Hunger continues to be on the rise in Africa south of the Sahara, according to the 2020 State of Food Security and Nutrition in the World (SOFI) Report, released in mid-July.
The latest edition of the report estimates that around the world, almost 690 million people, or 8.9 percent of the global population, were undernourished in 2019. Two hundred and fifty million of these people lived in Africa. Of the continent’s total population, 19.1 percent were undernourished in 2019. This is the highest rate of population undernourished (PoU) in the world and represents an increase from 17.6 percent from 2014.
The majority of Africa’s undernourished population live south of the Sahara, with 234.7 million out of a total 250 million located in the region. In addition, the number of undernourished people in SSA has increased by around 32 million since 2015. The growth in hunger south of the Sahara has particularly impacted the Eastern and Western sub-regions, where the number of undernourished people rose from 95 million to 117.9 million and from 36.9 million to 59.4 million, respectively, between 2005 and 2019. Middle Africa also saw significant growth in hunger during this period, from 39.7 million to 51.9 million.
As cited in a variety of other reports, such as the Global Report on Food Crises, the main drivers of increasing undernourishment and hunger in Africa south of the Sahara are conflict, climate change-related shocks and extreme weather events, and economic challenges.
Burundi, Central African Republic, Côte d’Ivoire, Democratic Republic of the Congo, Libya, Malia, northeast Nigeria, Somalia, and South Sudan have all experienced persistent conflict in recent years. These prolonged conflicts have limited populations’ access to food and agricultural inputs and have had a particularly harmful impact on the livelihoods of rural households. In addition, as conflict displaces populations, these migrants place increased pressure on the food systems of neighboring countries: in the current case, mostly the Democratic Republic of the Congo, Kenya, Ethiopia, and Sudan.
Climate change and related unpredictable weather patterns have reduced crop yields in parts of SSA as well in recent years. For example, the Horn of Africa has experienced lowered yields of maize, sorghum, and groundnuts – critical products for both domestic producers and domestic consumers. Drought in Eastern and Southern Africa, including Madagascar, South Africa, Zambia, and Zimbabwe, has also contributed to rising hunger. These environmental shocks have exacerbated existing competition over scarce natural resources, worsening the cycle of conflict and hunger.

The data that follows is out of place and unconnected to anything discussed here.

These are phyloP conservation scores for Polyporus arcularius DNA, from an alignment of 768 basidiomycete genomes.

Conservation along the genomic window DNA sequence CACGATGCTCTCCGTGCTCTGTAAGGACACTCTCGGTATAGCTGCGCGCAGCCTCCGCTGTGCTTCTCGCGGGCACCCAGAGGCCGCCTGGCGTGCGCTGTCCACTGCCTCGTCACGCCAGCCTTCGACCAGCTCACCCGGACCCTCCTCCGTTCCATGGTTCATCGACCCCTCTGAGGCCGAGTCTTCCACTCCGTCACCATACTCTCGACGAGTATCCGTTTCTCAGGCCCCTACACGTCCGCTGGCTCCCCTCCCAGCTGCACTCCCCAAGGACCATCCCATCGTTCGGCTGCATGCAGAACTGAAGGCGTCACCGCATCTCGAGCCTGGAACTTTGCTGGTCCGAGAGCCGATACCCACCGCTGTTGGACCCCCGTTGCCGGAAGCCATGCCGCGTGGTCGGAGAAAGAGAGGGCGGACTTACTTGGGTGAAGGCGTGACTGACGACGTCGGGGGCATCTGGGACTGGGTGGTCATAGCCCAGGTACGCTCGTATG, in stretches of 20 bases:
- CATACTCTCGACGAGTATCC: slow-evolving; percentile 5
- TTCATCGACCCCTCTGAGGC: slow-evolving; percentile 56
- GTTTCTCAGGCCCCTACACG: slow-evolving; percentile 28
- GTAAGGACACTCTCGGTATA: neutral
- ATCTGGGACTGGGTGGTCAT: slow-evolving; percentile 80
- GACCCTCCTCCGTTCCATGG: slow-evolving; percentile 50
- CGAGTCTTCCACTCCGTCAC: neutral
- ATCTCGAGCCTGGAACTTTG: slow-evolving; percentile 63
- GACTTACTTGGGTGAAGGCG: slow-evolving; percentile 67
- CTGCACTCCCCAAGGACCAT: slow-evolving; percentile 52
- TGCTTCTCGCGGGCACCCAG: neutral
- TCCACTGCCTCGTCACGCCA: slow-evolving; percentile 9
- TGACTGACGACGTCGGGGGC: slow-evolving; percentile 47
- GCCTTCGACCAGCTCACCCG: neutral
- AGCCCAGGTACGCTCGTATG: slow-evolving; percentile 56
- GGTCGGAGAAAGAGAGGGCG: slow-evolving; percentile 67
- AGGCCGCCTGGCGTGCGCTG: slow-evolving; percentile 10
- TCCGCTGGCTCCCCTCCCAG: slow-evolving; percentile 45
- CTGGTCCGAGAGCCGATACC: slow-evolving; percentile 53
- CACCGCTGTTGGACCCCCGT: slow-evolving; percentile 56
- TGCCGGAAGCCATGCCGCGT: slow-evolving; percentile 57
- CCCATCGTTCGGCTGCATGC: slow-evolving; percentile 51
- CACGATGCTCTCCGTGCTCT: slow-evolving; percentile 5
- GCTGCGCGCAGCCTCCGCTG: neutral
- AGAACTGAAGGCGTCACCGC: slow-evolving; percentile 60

Economic downturns have also played a leading role in rising hunger levels in SSA. In Western Africa, negative economic factors have gone hand in hand with increased undernourishment in Gambia, Guinea-Bissau, Mauritania, Niger, Nigeria, and Côte d’Ivoire.
The report forecast that even without the potential impacts of the COVID-19 pandemic, Africa is significantly off track to achieve the SDG goal of zero hunger by 2030. The continent’s PoU could reach as high as 25.7 if current trends persist. This would mean almost 433 million people undernourished across the continent in 2030, with 412 million of those in SSA.
The 2020 SOFI Report also examines the varying dimensions of malnutrition, including child wasting, child stunting, and adult and child overweight and obesity.
In 2019, Africa accounted for 40 percent of the world’s stunted children. South of the Sahara, the prevalence of stunting has decreased in recent years from 34.5 to 31.1 percent; however, this rate of decline will not be sufficient to reach SDG goals for 2030. In addition, while prevalence of stunting has decreased, the overall number of stunted children has actually increased in SSA between 2012 and 2019, from 51.2 million to 52.4 million. SSA is the only sub-region in the world with a rising number of stunted children.
Twenty-four percent of the world’s 38.3 million overweight children lived in Africa in 2019. However, the region has the lowest prevalence of children overweight, at 4.7 percent. The report finds that Africa as a whole has been successful in stopping the trend of increasing childhood overweight but is still off track in terms of reaching the SDG target of 3 percent by 2030.
There are important links between dietary quality and the foregoing food security and nutrition outcomes. For many people in Africa south of the Sahara, a healthy diet (defined by variety/diversity, adequacy, moderation and overall balance) is simply unaffordable and inaccessible. To address this problem, policy makers, researchers, and private sector stakeholders will need to work together in a food-systems approach to make nutritious foods more widely available and affordable. Such an approach would include increasing productivity and diversification in food production, reducing pre- and post-harvest losses, and enacting effective agricultural, financial, and trade policies that protect and strengthen food systems at the local, regional, and global level. Policymakers in the region also need to emphasize conflict reduction and strengthen social safety nets for vulnerable populations.
The 2020 SOFI Report was launched on July 14 with a virtual seminar hosted by FAO North America and IFPRI. Watch a recording of the webinar here.
Sara Gustafson is a freelance writer.